The dissenting opinion vigorously portrays the difficulties the plaintiff faces in successfully amending his complaint to overcome the barrier of sovereign immunity as it is preserved in the Federal Tort Claims Act; indeed the dissent maintains that successful amendment is impossible. We are unwilling to anticipate what theory an ingenious but fair pleader might produce and what constellation of facts might be alleged that might overcome the bar. We take explicit issue with the dissent on one point: that the Federal Tort Claims Act does not permit a suit for any governmental action taken in the course of an international undercover operation against drugs, because, so the dissent maintains, an individual would never act in "like circumstances", and the government has waived its immunity only as to torts committed by private persons in "like circumstances." Any governmental operation is different from any private action; what is meant by "like circumstances" is analogous circumstances not identical ones. For example, even if no private person ran a lighthouse to aid navigation, the government would be liable for negligently running a lighthouse because a private person would be liable for negligently undertaking to help another; the broad analogy makes the circumstances "like"; they need not be "the same." Indian Towing Co. v. United States, 350 U.S. 61, 64-66, 76 S. Ct. 122, 124-25, 100 L. Ed. 48 (1955). A private company might well be liable in tort if, in the course of seeking information about the products of an unscrupulous competitor, it exposed its own employee to the risk of torture or death at the latter's hands. We do not mean that this illustration is the case at bar; it is merely suggestive of how tortious private action could be analogous to tortious governmental action.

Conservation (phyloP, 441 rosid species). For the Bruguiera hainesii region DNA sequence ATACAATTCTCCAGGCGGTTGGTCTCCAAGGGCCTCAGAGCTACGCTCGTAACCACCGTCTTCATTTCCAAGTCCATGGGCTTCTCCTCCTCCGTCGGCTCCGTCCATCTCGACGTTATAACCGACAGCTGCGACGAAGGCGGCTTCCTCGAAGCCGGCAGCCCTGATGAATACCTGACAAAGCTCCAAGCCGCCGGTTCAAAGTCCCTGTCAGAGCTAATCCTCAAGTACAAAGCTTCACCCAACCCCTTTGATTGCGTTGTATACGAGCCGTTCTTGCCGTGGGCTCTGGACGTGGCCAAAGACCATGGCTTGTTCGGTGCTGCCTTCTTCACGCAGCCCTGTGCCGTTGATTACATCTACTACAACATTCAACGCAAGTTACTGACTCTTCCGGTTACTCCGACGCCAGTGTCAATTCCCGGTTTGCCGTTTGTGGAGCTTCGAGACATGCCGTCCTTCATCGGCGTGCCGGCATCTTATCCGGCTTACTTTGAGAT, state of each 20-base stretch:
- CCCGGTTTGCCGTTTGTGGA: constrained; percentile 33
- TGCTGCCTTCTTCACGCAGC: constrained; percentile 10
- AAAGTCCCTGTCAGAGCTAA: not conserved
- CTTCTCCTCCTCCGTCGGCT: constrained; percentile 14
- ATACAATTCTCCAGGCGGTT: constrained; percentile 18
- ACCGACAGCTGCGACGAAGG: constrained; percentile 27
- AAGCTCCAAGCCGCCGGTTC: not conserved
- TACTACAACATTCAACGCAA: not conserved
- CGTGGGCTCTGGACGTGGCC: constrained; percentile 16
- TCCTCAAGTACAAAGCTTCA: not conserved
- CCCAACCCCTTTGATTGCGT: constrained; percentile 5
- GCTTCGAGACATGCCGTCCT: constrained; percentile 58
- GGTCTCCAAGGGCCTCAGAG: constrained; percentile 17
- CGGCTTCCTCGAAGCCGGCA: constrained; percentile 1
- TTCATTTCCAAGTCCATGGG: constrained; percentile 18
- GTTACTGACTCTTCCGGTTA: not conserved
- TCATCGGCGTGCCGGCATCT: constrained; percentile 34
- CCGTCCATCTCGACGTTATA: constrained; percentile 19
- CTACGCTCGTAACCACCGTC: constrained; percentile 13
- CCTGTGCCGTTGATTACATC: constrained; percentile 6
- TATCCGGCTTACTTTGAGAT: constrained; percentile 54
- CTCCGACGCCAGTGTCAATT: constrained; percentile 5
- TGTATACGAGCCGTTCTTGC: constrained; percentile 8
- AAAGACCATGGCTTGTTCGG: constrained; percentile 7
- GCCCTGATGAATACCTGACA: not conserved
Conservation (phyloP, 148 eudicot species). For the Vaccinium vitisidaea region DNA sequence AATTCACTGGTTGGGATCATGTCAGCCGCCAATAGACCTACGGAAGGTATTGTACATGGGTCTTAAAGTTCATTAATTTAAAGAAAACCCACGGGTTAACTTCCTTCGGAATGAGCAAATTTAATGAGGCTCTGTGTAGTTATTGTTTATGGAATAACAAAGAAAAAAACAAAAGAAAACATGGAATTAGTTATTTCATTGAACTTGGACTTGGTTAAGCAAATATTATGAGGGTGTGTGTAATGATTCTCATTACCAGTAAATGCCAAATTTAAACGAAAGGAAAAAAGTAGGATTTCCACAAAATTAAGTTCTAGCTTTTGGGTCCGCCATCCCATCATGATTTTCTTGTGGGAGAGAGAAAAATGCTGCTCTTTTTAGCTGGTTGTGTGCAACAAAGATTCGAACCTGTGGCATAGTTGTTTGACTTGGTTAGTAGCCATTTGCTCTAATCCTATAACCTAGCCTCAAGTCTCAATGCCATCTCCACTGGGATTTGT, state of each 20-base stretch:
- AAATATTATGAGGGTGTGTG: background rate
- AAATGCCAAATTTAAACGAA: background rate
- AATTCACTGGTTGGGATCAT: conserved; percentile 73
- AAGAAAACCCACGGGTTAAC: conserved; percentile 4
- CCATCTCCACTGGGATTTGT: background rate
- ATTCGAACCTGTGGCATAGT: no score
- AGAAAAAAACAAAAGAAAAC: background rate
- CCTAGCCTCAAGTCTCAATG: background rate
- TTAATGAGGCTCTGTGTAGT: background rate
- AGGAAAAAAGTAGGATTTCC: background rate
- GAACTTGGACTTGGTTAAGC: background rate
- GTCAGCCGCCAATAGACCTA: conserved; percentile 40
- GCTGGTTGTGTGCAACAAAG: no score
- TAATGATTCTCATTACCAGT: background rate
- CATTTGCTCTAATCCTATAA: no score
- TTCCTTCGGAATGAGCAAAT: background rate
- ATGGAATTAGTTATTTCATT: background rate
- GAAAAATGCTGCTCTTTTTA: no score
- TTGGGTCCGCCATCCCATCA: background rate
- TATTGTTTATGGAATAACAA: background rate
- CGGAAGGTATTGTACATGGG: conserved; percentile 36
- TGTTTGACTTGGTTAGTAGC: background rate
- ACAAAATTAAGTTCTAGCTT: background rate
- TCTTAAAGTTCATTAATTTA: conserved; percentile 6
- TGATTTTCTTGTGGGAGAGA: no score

In dismissing for failure to state a claim, "a district court should grant leave to amend even if no request to amend the pleading was made, unless it determines that the pleading could not possibly be cured by the allegation of other facts." Cook, Perkiss & Liehe v. N. Cal. Collection Service, 911 F.2d 242, 247 (9th Cir. 1990). As in Schreiber, the record here contains "no indication of such a determination." See also Bonanno v. Thomas, 309 F.2d 320, 322 (9th Cir. 1962). In fact, the district court provided no justification for its dismissal of Doe's tort claims at all. "Because the district court did not determine, nor can we conclude, that the allegation of other facts could not possibly cure the deficiencies in [Doe's] complaint, the district court abused its discretion in dismissing [the complaint] with prejudice." Schreiber, 806 F.2d at 1401.